So, they made an offer. Now what?

Both financial and strategic investors increasingly submit purchase offers directly to company owners. They are often completely unprepared for such an offer. Buyers try to take advantage of this surprise effect.

Both interested parties from the private equity segment and companies themselves are now once again directly approaching company owners or making indicative offers for the purchase of privately owned companies to an extent rarely seen. Due to the ongoing low interest rate policy of central banks, high valuations, attractive growth prospects and high liquidity available for investments, private equity companies are under considerable investment pressure and have therefore significantly increased their direct investment efforts. Similarly, large companies are seeking growth through acquisitions to gain access to technologies and user end markets or to support their record high share prices. Both types of buyers seek to avoid highly competitive and structured transaction processes led by M&A advisors. From the buyer’s point of view, this can optimise the transaction duration and the purchase price – to the detriment of the seller.

Optimise sale price

Recently, we were approached by a business owner who had received an unsolicited offer to buy his company from a larger industrial partner. This original offer was around EUR 28 million. The entrepreneur sought advice because he was unable to assess the offer due to the lack of an accurate idea of the value of his company. At the same time, no preparations had been made for a possible sales process. Although there was a certain curiosity about a sale in terms of long-term succession planning, the topic of a company sale was not (yet) on the agenda due to positive business prospects.

The company had a current EBITDA of around EUR 4 million, attractive margins, a good reputation, and long-standing relationships with an international customer base. As with many SMEs, there was a noticeable concentration on certain customer sectors in this case.

We were able to argue and convince the entrepreneur that a higher sales price usually could be achieved through a thorough preparation of information and documents as well as a competitive sales process. Special attention was paid to the formulation of an attractive “equity story”, which was derived from the positioning of the company, its unique selling propositions, and its growth potential. Equally important was a review and preparation of the financial history as well as the short- and medium-term corporate planning, ideally consisting of an integrated P&L, balance sheet and cash flow planning.

After preparing the sales documents, a multi-stage sales process was initiated and structured in which both potential strategic buyers and selected financial investors such as private equity companies and family offices were approached. Relevant company information was first made available to interested parties by means of a teaser and investment memorandum and, in a later step, via an electronic data room. The confidentiality and sensitivity of certain information was always taken into account through the gradual disclosure, which was adapted to the stage of the process or negotiations.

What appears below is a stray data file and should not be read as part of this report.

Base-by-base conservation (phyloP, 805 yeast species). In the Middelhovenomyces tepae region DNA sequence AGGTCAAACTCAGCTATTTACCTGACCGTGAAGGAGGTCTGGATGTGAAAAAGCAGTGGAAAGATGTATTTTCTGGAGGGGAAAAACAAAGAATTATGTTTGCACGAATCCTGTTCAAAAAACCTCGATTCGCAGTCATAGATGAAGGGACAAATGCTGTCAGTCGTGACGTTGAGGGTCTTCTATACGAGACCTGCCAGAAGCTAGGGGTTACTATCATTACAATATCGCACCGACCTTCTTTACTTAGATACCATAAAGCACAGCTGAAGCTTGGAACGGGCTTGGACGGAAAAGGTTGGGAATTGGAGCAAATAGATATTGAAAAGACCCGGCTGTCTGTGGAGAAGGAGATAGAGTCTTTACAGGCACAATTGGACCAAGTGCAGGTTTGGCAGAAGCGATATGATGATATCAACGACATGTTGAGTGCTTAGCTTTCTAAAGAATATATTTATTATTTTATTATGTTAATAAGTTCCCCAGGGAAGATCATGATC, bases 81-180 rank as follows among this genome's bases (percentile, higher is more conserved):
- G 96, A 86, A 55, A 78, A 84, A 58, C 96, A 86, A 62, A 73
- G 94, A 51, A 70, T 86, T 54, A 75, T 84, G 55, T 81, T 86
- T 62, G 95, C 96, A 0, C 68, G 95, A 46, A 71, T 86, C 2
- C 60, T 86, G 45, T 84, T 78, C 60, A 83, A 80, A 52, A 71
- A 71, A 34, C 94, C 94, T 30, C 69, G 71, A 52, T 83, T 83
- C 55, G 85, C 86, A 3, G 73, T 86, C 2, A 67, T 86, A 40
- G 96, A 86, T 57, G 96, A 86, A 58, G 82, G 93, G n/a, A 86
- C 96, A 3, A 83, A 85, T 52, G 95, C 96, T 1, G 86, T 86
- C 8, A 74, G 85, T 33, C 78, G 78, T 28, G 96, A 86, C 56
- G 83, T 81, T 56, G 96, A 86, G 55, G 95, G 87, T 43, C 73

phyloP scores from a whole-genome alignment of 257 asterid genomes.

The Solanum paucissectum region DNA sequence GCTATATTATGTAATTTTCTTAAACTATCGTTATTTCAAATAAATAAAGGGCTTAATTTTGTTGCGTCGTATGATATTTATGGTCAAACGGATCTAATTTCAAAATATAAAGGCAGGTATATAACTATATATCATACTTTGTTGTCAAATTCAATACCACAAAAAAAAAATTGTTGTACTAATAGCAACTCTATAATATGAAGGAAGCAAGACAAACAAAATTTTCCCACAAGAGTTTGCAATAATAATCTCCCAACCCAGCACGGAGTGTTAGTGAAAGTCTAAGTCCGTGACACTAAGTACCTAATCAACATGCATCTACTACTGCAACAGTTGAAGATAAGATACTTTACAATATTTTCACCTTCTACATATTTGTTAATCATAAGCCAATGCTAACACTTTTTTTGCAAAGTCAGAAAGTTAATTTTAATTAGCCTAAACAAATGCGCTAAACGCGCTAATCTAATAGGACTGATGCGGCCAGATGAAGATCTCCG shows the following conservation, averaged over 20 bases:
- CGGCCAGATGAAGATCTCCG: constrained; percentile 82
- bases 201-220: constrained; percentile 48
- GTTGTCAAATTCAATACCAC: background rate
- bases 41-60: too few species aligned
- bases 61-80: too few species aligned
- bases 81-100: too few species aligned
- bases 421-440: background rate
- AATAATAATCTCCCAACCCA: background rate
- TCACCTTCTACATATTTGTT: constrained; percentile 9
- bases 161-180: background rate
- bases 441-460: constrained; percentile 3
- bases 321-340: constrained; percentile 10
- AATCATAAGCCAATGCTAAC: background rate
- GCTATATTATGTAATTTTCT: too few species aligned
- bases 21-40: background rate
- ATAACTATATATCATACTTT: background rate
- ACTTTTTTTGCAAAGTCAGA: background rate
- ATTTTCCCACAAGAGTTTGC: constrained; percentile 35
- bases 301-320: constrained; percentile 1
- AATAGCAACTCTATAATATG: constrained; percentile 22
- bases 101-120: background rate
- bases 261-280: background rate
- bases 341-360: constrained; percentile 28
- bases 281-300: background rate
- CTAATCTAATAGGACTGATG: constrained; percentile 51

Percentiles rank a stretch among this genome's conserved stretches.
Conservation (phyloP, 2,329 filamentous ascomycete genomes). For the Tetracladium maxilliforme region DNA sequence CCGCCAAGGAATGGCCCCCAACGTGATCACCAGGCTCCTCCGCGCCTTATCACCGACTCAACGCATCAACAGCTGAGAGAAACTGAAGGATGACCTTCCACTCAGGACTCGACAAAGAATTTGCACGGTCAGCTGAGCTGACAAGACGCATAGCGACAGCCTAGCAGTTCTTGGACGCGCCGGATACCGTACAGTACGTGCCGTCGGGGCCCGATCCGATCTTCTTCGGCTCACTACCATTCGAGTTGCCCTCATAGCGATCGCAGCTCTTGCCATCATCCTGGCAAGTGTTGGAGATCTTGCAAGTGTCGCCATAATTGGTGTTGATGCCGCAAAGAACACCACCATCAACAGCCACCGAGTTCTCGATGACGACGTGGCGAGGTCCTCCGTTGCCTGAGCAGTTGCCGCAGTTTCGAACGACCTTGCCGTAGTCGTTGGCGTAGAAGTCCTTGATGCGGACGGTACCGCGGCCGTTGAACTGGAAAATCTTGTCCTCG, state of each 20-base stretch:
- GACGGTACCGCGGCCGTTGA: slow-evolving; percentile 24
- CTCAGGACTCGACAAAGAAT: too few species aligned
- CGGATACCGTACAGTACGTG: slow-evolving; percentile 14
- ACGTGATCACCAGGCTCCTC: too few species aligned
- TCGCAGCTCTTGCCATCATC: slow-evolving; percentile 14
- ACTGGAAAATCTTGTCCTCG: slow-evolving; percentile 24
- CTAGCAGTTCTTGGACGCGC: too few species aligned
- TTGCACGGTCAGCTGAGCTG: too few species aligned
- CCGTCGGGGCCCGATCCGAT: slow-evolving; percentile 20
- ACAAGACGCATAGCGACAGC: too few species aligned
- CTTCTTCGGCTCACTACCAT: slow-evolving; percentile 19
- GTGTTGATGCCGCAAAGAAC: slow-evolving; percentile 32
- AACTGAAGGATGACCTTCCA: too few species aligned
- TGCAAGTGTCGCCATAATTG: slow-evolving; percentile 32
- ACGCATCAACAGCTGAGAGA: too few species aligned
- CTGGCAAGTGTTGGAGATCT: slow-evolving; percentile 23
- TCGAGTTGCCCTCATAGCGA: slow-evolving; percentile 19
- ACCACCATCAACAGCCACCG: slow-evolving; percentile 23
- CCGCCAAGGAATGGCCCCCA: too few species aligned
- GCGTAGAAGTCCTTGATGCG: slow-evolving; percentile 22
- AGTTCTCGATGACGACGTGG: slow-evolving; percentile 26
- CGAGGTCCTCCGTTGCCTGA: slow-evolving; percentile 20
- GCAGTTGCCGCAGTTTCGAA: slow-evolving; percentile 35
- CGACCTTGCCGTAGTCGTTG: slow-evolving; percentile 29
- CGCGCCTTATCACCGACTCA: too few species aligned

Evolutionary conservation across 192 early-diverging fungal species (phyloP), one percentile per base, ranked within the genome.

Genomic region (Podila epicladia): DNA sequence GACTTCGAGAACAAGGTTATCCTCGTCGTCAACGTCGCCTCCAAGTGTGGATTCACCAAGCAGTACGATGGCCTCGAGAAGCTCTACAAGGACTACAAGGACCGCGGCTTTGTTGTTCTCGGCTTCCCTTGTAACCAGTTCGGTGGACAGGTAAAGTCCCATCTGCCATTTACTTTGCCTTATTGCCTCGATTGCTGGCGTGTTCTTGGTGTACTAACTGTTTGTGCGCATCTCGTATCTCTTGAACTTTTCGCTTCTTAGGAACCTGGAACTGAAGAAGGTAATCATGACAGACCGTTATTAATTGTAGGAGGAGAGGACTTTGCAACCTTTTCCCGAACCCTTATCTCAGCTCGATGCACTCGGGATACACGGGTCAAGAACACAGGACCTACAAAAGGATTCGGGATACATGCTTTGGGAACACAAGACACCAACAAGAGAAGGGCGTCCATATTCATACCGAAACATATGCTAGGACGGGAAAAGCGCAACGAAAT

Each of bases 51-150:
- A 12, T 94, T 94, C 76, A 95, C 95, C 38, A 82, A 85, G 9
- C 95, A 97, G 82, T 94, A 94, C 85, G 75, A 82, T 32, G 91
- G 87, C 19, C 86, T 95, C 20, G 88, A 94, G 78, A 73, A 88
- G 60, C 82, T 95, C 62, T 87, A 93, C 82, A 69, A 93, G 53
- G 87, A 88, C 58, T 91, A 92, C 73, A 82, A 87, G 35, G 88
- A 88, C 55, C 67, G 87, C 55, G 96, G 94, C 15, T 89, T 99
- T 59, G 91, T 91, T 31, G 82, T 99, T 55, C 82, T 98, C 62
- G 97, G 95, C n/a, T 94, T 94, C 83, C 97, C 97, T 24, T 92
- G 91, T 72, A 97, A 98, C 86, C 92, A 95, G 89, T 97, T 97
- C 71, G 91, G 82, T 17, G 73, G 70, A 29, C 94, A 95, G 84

The company was ultimately sold to the original bidder for more than EUR 36 million. This represents a significant improvement over the initial bid – without any material change in the operational or financial situation.

Don’t get rattled

Buyers try to take advantage of the element of surprise by proactively making offers. Such offers are often not only below the achievable market price, but they address companies and owners unprepared. A professionally structured divestment process can increase the probability of success of a transaction and optimise the transaction terms, including the final purchase price, in favor of the seller.

Don’t reveal too much too soon

Sometimes, as advisors, we are only brought into a sales process when talks with the prospective buyer are already underway or – regrettably – deadlocked. By this time, a lot of information has often already been given to the prospective buyer, which tends to weaken the seller’s position. In such a situation, it is important to regain control of the transaction process. By preparing well for the due diligence and by including possible other interested parties in the divestment process, the seller’s negotiating position can be improved. The further process may or may not include the original bidder.

By proceeding in this way, business owners can be sure that they can optimise the valuation as well as better control the contractual arrangements of the final buyer. With a view to a careful preparation and structured implementation of a sale, it is in this respect helpful to involve or cooperate with specialised advisors as early as possible.

Cooperation with “business confidants”

We have been “in the market” since 1999, during which time Capitalmind has built trusting relationships with numerous financial institutions, tax advisors, auditors, and other business confidants. We understand and respect the history of relationships, therefore clear agreements and responsibilities are important to us. As an advisor specialised in corporate transactions and financing, we rely on close cooperation with these players as well, in order to bring together expertise and drive for the benefit of the client.

 

Arne Laarveld
Arne Laarveld
Partner
Germany